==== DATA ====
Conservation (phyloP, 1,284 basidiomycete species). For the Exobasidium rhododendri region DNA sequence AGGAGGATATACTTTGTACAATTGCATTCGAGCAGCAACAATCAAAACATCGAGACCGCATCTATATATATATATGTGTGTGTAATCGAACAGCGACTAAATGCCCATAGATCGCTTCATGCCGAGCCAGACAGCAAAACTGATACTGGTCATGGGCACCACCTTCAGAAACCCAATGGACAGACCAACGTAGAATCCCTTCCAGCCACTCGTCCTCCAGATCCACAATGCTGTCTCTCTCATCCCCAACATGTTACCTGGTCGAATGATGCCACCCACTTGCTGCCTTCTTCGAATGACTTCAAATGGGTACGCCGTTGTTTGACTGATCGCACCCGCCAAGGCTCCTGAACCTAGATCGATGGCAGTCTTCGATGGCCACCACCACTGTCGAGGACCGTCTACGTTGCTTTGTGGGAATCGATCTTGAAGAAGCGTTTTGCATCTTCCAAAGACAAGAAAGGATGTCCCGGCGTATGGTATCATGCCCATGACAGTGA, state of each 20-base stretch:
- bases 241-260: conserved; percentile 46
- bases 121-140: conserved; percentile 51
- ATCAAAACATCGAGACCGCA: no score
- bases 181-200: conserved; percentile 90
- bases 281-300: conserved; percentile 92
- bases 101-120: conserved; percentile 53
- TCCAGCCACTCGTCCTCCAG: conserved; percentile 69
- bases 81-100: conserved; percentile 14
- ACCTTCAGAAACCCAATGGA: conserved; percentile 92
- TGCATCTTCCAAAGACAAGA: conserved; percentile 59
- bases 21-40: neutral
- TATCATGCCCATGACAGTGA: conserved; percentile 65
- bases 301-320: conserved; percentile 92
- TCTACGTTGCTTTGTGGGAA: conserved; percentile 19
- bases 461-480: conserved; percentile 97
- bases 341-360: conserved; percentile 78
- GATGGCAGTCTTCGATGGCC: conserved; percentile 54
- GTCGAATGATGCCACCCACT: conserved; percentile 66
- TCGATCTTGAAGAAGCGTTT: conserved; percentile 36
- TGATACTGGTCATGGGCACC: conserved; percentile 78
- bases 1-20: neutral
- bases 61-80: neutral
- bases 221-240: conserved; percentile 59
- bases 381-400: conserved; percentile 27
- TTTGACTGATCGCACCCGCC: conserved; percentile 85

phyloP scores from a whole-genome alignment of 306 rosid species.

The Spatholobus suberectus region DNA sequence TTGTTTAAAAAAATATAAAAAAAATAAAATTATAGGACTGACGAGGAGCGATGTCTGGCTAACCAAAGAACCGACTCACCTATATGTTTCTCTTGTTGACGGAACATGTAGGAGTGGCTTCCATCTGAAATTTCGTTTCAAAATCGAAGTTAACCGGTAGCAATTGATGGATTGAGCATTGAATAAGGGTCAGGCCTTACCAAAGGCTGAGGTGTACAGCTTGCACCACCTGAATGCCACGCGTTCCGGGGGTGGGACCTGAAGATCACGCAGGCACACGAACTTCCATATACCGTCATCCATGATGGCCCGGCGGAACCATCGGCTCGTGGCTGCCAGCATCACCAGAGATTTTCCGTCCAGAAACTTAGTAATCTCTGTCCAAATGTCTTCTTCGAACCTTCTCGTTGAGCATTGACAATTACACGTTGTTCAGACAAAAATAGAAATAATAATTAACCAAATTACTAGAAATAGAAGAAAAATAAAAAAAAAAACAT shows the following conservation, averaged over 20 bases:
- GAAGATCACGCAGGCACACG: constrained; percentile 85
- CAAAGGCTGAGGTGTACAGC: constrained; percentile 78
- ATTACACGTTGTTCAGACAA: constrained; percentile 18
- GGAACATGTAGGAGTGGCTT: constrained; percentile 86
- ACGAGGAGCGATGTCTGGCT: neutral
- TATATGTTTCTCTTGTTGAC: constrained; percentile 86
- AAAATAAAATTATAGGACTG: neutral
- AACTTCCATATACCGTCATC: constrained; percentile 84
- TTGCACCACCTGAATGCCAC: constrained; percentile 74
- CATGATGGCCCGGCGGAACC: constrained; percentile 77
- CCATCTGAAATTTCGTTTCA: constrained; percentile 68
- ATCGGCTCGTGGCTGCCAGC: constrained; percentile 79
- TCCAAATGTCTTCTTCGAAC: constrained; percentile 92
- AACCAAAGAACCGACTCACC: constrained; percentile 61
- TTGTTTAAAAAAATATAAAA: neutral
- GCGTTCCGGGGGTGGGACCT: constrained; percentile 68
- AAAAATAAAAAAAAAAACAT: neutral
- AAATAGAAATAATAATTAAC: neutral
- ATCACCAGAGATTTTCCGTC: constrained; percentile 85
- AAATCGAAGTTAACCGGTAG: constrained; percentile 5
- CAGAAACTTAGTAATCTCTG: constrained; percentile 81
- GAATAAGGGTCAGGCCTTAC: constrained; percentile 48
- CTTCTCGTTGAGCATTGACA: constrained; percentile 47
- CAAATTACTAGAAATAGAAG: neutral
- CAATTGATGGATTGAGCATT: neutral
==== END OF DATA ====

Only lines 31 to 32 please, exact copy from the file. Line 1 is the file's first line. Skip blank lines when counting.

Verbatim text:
- ATTACACGTTGTTCAGACAA: constrained; percentile 18
- GGAACATGTAGGAGTGGCTT: constrained; percentile 86